Daken is in LA trying to be a criminal kingpin, be unique, not be anything like his dad...but once he's rejected by the only woman he ever felt came close to him in amazing-ness, and sees LA can't really be his due to another actual kingpin, Daken figures he's going to do whatever he can to take his dad down a notch.

So Daken plants bombs outside of super-hero bases/mansions/buildings and tries to whip New York into a frenzy about their heroes....but they never were big on heroes, so what's it matter? All the heroes show up to stop him, and when he asks his dad if he wants to know why he even did this Wolverine just tells him, "No."

That, "No," must really piss Daken off, as his father is the one man he's always wanted to both destroy and in some ways impress. I'm amazed though, because here we are in the last issue of Daken's series because it got cancelled and he's staying evil, this isn't going to be the usual cape-comics cop-out of redemption. Then this happens:

He holds his father...tells him he's sorry. It's sweet. I should hate it, but I don't. Daken has been so evil, so bad, and maybe just maybe he feels something human...but no:

Daken reveals he planted one last huge bomb at Wolverine's school...and then he blows himself up, leaving behind nothing to bury, so everyone always wonders, "Is he really dead?" In a true mocking of super-hero tradition.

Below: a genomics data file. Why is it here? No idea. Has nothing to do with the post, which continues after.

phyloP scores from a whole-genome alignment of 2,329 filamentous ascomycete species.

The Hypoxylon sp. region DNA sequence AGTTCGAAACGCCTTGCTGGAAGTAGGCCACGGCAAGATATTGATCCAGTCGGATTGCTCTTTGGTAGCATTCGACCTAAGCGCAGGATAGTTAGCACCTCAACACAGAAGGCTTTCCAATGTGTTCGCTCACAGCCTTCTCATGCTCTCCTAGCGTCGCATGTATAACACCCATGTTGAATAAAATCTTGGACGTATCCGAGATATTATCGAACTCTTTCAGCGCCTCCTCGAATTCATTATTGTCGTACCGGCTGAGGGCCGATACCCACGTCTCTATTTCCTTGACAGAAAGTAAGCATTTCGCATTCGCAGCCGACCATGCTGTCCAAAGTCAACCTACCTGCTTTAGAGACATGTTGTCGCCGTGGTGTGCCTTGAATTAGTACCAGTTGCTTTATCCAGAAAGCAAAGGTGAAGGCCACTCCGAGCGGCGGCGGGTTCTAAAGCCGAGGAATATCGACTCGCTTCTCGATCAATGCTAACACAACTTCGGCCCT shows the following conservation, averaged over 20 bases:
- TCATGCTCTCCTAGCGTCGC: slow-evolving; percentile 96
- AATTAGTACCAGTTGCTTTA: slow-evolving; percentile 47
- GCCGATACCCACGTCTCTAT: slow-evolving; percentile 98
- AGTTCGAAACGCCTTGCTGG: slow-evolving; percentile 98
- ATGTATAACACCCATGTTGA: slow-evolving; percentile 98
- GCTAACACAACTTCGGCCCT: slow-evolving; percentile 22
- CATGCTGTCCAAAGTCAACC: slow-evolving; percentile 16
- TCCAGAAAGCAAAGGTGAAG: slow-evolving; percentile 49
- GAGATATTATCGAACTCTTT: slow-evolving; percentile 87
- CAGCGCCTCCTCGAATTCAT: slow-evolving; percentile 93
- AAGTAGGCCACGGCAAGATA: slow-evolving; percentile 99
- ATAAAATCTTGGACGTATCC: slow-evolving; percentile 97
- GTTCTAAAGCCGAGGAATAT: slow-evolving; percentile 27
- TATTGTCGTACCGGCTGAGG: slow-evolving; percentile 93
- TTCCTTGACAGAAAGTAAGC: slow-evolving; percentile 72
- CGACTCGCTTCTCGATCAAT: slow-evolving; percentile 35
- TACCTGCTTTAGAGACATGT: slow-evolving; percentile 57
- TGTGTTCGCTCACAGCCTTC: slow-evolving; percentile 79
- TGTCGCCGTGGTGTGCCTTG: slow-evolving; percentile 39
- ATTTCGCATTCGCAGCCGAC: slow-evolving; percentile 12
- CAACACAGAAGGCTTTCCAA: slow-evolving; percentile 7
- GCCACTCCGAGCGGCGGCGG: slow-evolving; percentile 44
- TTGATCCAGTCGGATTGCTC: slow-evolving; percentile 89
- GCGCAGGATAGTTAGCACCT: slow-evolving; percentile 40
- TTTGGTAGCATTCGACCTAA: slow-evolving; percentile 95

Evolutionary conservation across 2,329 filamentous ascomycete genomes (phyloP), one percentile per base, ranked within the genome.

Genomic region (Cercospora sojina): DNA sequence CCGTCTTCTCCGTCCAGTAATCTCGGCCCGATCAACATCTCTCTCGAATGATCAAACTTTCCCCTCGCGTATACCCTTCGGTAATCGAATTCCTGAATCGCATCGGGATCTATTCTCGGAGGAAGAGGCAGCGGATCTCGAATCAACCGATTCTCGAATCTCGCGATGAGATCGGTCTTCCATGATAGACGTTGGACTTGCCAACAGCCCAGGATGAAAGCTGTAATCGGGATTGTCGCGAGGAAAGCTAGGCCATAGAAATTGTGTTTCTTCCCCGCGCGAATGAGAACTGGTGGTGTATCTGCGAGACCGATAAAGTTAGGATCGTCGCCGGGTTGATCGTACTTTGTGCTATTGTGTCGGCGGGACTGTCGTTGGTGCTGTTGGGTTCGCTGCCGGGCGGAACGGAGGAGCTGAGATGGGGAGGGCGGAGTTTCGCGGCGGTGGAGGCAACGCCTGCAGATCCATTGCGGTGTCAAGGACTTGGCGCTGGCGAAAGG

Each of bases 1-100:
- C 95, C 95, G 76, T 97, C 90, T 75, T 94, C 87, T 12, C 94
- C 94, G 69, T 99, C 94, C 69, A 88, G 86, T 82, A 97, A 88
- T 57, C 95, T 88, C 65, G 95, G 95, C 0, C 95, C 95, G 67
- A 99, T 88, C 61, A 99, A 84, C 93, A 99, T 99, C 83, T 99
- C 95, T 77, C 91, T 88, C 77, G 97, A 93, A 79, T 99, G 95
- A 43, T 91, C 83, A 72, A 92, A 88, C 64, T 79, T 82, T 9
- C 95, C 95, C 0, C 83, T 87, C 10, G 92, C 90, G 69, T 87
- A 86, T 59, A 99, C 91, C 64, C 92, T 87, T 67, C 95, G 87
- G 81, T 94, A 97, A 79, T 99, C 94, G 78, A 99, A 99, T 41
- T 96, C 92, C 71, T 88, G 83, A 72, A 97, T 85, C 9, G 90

By the way, Wolverine rushes home for that last bomb to discover Daken left nothing more than a Wolverine little doll, the last ultimate "up-yours" to the father he never could equal, but who also was unable to make his son something more than a villain.

This Was All Just So Stellar, And Defies Tradition
Perhaps having his series cancelled was actually a good thing for Daken, this is the one time it actually helped a character. Had he lived too long Marvel maybe would have wanted to redeem him, make him learn a lesson and become a good guy. This way Daken goes out the way he always was, unapologetic in how he is just plain evil.

This may be the best writing of Rob Williams career, and I applaud both him and Marvel for letting Daken end the way he started--a bad guy. In the future there may be urges to bring him back for some reason, but this was just so wonderful and perfect a way to end the story of Daken that he should just be left alone. Don't try to make him a hero or something awful like that. Daken was just amazing once Williams took over and while I'm sad its over, the way it ended was pitch-perfect. You killed it Marvel, drop the mic and walk off the stage, never to touch Daken again.
5 out of 5 stars (for #23 and the whole run in general)

NOTE: If you want to read Williams amazing run you need issues #9.1-#23. So far this has been collected in, "Daken: Dark Wolverine: Big Break (issues #9.1-12) and "Daken: Dark Wolverine: The Pride Comes Before The Fall (#13-19). I believe the last book is called, "Lost Weekend (#20-23). Trust me, you should read them, even if you don't know squat about Daken. You really don't need to know much about him to enjoy these.